'First date' starts a good relationship with lcp
By Marilyn Jozwik
Published July 8, 2018
“First Date” had just a five-month run on Broadway ending in early 2014. Yet, Lake Country Theatre saw the potential of this fun little musical guide to dating in the age of social media and brought it to their intimate house, the first company in the state to do so.
And what a coup it is. No doubt, LCP will be the first of many to present this fast-paced show with an array of wit, pleasant tunes and relatable scenarios that click with today’s audiences, albeit mature audiences as there are a few F-bombs and some sexual language.
Ami Majeskie directs the show while Ashley Sprangers handles music direction and piano for the fine five-piece orchestra.
“First Date” speeds through a blind date with Casey (Kiera Matthews) and Aaron (Matt Ragalie) in 90 minutes real time – without intermission. Two couples in a restaurant (Ella Folkerts/Danny Slattery and Morgen Aria Clarey/Keith R. Smith) serve not only as diners, but people in Casey and Aaron’s life that the two conjure up in their thoughts at various times throughout the date. It is a clever device that works wonderfully with Folkerts playing Casey’s sister, Slattery her boyfriend, Clarey Aaron’s ex-fiancée and Smith his best friend, as well as other characters. Matt Kuhnen is the bartender/waiter.
The song “First Impressions” sets the tone for how well the Alan Zachary and Michael Weiner music captures the theme of the Austin Winsberg book. “She’s like all those girls who ignored me through school,” sings Aaron, while Casey adds, “He’s got the kind of vibe that says look at me I’m stressed.”
The date doesn’t get off to a good start and has more valleys than peaks. “The Awkward Pause” sounds a bit like Simon and Garfunkel’s “Sounds of Silence” as Casey and Aaron find themselves both tongue-tied as their table mates and waiter sing what the couple is thinking -- that they’d rather “eat a plate of glass” or “skydive with no parachute” than experience silence.
Another moment and corresponding tune finds the couple discussing religion. It’s a funny bit with Aaron imagining his dead grandma scolding him for not marrying a Jewish girl, while Casey can see her very Christian father having similar reservations. When Casey reveals she’s an atheist, the pair seemed to have navigated that hurdle. But there’s more ahead.
When Aaron tells Casey he’s not as interested in what someone looks like as in what’s inside, she is touched and imagines the “bad boys” she’s dated in the past. Slattery and Smith play the two baddies and laughter ensues during the rocking tune “That’s Why You Love Me.” Realizing that Aaron is no bad boy – far from it – she tells him they could be friends, which looks like it could be a deal breaker for Aaron.
Casey explains why she feels the way she does in “Safer,” which showcases Matthews’ marvelous, strong vocals up and down the scales, stretching the passion and emotion in the piece with conviction.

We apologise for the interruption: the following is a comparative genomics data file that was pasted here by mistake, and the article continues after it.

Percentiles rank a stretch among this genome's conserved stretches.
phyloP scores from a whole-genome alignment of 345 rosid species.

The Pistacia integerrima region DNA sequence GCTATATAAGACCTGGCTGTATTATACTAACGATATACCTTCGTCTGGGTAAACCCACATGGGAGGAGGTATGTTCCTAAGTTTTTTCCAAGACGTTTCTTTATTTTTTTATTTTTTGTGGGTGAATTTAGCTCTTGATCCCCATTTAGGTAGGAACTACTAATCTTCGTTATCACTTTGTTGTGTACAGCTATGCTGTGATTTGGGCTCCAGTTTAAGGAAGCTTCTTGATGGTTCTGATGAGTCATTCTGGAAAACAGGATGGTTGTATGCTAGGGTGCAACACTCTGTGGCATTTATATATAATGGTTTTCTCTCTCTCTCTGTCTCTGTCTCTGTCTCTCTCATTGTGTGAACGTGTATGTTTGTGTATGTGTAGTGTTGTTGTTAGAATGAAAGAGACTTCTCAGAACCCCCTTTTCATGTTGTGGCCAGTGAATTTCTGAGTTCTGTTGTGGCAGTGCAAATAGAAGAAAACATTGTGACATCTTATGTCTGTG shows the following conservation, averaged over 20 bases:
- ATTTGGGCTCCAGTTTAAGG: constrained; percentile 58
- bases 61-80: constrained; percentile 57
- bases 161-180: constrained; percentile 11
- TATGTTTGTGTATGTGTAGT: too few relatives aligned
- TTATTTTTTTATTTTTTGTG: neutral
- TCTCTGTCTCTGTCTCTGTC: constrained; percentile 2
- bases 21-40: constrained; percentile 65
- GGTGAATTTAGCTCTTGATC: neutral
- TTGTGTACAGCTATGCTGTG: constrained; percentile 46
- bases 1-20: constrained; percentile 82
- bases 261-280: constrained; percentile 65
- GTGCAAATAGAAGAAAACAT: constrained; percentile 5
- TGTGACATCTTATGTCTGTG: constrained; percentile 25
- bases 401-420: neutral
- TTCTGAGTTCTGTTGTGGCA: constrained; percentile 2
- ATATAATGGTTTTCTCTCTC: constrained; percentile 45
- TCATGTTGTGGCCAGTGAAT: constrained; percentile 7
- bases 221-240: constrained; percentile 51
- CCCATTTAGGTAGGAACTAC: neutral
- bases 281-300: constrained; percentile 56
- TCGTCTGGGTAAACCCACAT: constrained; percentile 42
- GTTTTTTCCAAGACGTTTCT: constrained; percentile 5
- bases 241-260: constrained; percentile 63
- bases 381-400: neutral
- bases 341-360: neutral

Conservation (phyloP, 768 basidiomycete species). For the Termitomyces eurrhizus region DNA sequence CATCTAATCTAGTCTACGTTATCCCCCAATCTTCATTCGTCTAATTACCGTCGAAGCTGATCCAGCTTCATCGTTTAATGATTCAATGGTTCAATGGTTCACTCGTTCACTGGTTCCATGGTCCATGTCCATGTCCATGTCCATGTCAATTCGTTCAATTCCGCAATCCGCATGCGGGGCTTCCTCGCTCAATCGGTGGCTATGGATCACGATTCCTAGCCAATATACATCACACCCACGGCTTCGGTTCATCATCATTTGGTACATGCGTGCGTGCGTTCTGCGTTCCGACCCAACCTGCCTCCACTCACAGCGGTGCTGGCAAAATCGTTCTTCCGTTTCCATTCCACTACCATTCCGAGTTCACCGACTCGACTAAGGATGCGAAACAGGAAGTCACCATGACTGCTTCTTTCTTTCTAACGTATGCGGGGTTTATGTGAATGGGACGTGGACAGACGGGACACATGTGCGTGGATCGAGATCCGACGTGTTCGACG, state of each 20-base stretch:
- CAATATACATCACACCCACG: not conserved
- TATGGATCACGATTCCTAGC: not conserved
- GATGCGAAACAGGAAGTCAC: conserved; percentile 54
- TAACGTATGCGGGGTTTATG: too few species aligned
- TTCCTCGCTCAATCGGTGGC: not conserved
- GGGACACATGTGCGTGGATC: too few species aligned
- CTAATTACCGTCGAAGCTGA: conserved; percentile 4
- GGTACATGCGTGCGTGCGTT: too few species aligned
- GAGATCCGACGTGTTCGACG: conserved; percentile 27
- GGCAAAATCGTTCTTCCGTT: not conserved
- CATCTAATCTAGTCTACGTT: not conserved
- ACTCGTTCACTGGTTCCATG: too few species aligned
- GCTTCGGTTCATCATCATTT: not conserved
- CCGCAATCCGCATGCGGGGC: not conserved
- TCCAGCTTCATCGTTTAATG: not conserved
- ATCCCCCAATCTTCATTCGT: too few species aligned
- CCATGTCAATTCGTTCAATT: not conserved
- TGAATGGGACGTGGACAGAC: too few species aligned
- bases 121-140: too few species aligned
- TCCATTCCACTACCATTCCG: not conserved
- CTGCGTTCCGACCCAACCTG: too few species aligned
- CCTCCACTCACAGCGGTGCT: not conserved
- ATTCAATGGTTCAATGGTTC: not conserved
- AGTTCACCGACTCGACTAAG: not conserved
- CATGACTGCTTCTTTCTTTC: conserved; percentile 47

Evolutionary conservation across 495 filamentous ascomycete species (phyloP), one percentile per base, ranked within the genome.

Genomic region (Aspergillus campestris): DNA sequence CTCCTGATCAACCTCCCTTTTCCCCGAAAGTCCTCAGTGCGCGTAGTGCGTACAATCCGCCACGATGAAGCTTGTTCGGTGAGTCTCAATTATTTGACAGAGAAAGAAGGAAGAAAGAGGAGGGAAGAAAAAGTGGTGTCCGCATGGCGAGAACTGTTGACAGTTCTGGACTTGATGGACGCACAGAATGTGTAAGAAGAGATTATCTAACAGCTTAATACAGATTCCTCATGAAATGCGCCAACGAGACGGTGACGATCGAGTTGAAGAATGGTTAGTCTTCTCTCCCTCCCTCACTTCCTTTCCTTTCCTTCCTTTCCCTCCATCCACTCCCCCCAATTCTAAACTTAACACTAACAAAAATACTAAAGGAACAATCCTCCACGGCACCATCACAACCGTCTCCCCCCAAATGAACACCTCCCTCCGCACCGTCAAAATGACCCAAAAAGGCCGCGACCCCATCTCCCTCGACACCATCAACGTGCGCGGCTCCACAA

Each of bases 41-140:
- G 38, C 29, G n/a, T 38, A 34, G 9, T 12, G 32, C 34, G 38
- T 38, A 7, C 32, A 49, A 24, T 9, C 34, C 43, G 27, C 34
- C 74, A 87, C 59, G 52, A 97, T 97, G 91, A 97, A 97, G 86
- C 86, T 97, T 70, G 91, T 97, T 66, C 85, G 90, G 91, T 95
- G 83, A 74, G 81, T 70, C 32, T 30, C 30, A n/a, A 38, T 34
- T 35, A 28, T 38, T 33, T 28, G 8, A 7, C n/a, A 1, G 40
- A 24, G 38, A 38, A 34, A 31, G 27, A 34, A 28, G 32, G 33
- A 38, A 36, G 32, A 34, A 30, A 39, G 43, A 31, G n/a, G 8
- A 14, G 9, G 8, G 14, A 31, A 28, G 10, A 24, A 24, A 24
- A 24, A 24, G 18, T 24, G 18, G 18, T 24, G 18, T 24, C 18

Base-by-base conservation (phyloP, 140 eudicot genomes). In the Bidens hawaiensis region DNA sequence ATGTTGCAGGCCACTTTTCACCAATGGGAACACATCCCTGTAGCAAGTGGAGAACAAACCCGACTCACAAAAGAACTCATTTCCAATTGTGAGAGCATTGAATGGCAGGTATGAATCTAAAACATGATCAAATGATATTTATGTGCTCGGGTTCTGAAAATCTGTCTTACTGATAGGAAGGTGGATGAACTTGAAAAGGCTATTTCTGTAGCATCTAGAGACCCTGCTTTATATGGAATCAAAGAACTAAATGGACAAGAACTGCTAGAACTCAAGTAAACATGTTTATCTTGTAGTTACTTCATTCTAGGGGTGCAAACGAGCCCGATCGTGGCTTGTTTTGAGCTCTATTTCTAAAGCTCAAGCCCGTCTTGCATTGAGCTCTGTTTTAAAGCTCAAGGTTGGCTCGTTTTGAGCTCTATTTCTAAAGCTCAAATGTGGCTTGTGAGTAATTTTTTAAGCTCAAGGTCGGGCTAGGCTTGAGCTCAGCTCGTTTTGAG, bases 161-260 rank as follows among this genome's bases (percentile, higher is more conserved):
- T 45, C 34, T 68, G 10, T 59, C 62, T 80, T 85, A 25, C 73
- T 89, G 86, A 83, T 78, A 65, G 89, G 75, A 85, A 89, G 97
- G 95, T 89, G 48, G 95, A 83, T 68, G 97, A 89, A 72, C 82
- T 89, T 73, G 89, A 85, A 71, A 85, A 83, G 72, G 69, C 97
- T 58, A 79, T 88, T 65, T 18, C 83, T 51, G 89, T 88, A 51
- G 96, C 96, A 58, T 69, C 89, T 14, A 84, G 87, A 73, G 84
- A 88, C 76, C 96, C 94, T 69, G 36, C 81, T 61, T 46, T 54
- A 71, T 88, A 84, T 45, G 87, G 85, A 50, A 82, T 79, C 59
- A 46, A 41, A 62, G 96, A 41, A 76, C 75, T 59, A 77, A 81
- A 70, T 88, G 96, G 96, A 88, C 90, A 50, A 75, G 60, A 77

Shortly after, it’s Aaron’s turn to really get into a number as he rages about his ex, Allison, spewing “I’m so done being in love with you.” Ragalie’s Aaron explodes in anger as he stalks Allison (a cowering Clarey) all across the stage, urged on by Casey.
One of my favorite numbers is the “The Check,” a brief tune -- that sounds like a quirky mystery movie intro -- in which the four tablemates and waiter describe the dilemma of who should pay the check. The quintet sold it nicely, demonstrating a nice vocal blend in the process.
Other fun bits are the three “Bailout” moments, in which Casey’s boyfriend calls during the date to rescue her from another “catastrophic blind date” with excuses such as “your grandma broke her hip” or “your dog ate chocolate.” Slattery slickly handles the pop tune’s hilarious, hasty lyrics with lots of attitude.
This show is nicely organized, feeling like a series of vignettes that are crisply presented by this cast. There is no fat on the show. It is lean and well-edited, every tune, every scene moving the characters forward at a fast clip with some fun or surprising lyrics or revelations around every corner. Majeskie gets lots of movement from the characters, creating no dull moments, no bogged down dialog.
Matthews and Ragalie deliver strong performances and vocals to match, keeping the audience invested in their appealing, well-drawn characters. Folkerts, Smith, Slattery, Clarey and Kuhnen sprinkle the show with lots of spunk and stay engaged even when not in the spotlight.
The orchestra, tucked away on stage right (drummer Josh Hoehnke ended up in a closet off the tiny stage), provided full sound, yet never overpowered the vocals delivered with clarity.
If you go
Who: Lake Country Playhouse
What: “First Date”
When: Through July 22
Where: 221 E. Capitol Drive, Hartland
Info/Tickets: 262-367-4697; www.lakecountryplayhousewi.org